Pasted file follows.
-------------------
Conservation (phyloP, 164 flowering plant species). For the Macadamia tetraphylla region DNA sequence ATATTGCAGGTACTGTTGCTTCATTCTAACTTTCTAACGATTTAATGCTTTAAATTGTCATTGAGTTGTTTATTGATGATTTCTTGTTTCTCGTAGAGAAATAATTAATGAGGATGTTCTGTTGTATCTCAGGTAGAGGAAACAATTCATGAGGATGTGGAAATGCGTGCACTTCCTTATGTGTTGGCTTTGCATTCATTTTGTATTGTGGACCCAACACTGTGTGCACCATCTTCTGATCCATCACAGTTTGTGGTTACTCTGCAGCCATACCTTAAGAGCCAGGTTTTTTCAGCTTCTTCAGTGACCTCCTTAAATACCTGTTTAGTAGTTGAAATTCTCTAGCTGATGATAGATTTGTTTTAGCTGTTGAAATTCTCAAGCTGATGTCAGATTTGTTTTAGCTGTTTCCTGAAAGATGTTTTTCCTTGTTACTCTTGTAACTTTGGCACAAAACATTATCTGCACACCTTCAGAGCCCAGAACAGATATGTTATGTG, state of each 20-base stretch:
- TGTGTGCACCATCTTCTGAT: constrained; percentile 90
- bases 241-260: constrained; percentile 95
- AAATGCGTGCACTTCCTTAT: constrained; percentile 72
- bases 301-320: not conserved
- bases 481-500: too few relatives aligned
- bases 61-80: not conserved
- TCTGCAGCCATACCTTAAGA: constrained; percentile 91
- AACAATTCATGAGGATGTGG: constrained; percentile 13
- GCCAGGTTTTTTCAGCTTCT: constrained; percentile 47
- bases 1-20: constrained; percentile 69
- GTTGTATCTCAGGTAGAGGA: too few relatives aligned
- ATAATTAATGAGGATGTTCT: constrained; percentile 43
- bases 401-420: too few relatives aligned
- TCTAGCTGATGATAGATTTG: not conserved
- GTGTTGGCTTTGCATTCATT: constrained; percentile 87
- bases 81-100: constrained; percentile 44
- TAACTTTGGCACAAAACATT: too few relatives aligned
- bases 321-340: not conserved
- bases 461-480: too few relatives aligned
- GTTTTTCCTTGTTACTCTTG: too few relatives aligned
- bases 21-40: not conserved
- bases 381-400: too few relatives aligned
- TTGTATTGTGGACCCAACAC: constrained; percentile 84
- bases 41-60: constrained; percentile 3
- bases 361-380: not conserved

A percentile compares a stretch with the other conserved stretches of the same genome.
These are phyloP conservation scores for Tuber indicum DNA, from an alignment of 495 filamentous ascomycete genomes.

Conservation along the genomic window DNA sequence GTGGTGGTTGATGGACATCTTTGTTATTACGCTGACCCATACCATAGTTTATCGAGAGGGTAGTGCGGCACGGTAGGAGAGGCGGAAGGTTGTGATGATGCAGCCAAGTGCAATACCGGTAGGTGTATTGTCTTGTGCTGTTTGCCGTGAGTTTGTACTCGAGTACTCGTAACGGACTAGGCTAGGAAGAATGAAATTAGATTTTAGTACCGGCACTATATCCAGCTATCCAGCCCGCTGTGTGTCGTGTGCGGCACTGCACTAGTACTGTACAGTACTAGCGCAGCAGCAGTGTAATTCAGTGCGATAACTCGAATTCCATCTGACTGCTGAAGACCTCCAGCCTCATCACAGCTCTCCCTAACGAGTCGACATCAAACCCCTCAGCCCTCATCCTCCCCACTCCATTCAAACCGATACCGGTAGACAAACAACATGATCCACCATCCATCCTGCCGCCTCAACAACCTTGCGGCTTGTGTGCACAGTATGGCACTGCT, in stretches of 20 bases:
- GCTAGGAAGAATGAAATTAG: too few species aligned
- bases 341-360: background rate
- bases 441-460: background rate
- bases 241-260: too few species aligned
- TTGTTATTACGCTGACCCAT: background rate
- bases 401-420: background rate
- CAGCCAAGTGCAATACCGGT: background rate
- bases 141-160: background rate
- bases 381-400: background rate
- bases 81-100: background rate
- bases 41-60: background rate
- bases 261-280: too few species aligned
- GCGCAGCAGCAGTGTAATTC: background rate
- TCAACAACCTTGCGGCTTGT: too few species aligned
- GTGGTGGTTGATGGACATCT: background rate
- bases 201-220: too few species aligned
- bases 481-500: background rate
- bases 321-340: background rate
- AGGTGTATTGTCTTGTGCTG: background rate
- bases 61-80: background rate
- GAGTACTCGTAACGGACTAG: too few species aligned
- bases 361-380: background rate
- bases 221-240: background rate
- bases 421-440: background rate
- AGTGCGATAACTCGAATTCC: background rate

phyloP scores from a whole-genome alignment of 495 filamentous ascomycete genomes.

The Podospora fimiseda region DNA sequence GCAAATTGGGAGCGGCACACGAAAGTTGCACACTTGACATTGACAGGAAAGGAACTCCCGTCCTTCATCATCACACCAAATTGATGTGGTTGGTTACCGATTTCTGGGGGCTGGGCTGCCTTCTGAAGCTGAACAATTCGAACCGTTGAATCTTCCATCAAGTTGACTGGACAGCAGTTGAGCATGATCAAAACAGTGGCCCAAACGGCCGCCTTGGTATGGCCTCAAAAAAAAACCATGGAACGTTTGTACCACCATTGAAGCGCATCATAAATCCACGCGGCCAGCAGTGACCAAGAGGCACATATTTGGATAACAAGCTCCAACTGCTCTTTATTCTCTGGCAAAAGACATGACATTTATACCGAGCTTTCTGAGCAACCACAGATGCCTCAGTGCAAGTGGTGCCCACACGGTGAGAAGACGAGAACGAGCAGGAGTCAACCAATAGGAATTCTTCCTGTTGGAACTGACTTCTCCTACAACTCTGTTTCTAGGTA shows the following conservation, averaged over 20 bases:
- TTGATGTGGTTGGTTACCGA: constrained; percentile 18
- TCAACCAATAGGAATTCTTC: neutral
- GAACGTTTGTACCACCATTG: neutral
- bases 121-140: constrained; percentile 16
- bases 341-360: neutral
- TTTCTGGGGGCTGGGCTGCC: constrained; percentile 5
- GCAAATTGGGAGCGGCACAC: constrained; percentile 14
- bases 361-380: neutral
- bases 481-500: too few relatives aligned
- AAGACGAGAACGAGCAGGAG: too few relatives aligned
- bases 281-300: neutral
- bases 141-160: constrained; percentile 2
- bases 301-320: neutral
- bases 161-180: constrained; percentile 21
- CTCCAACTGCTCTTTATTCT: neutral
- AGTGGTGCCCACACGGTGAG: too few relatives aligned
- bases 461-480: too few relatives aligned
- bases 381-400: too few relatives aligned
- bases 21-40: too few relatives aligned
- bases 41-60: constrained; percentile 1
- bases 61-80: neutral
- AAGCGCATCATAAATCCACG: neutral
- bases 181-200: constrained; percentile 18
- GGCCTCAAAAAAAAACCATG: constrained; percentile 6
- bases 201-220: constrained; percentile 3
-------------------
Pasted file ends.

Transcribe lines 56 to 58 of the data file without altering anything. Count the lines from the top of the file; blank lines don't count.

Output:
The Podospora fimiseda region DNA sequence GCAAATTGGGAGCGGCACACGAAAGTTGCACACTTGACATTGACAGGAAAGGAACTCCCGTCCTTCATCATCACACCAAATTGATGTGGTTGGTTACCGATTTCTGGGGGCTGGGCTGCCTTCTGAAGCTGAACAATTCGAACCGTTGAATCTTCCATCAAGTTGACTGGACAGCAGTTGAGCATGATCAAAACAGTGGCCCAAACGGCCGCCTTGGTATGGCCTCAAAAAAAAACCATGGAACGTTTGTACCACCATTGAAGCGCATCATAAATCCACGCGGCCAGCAGTGACCAAGAGGCACATATTTGGATAACAAGCTCCAACTGCTCTTTATTCTCTGGCAAAAGACATGACATTTATACCGAGCTTTCTGAGCAACCACAGATGCCTCAGTGCAAGTGGTGCCCACACGGTGAGAAGACGAGAACGAGCAGGAGTCAACCAATAGGAATTCTTCCTGTTGGAACTGACTTCTCCTACAACTCTGTTTCTAGGTA shows the following conservation, averaged over 20 bases:
- TTGATGTGGTTGGTTACCGA: constrained; percentile 18
- TCAACCAATAGGAATTCTTC: neutral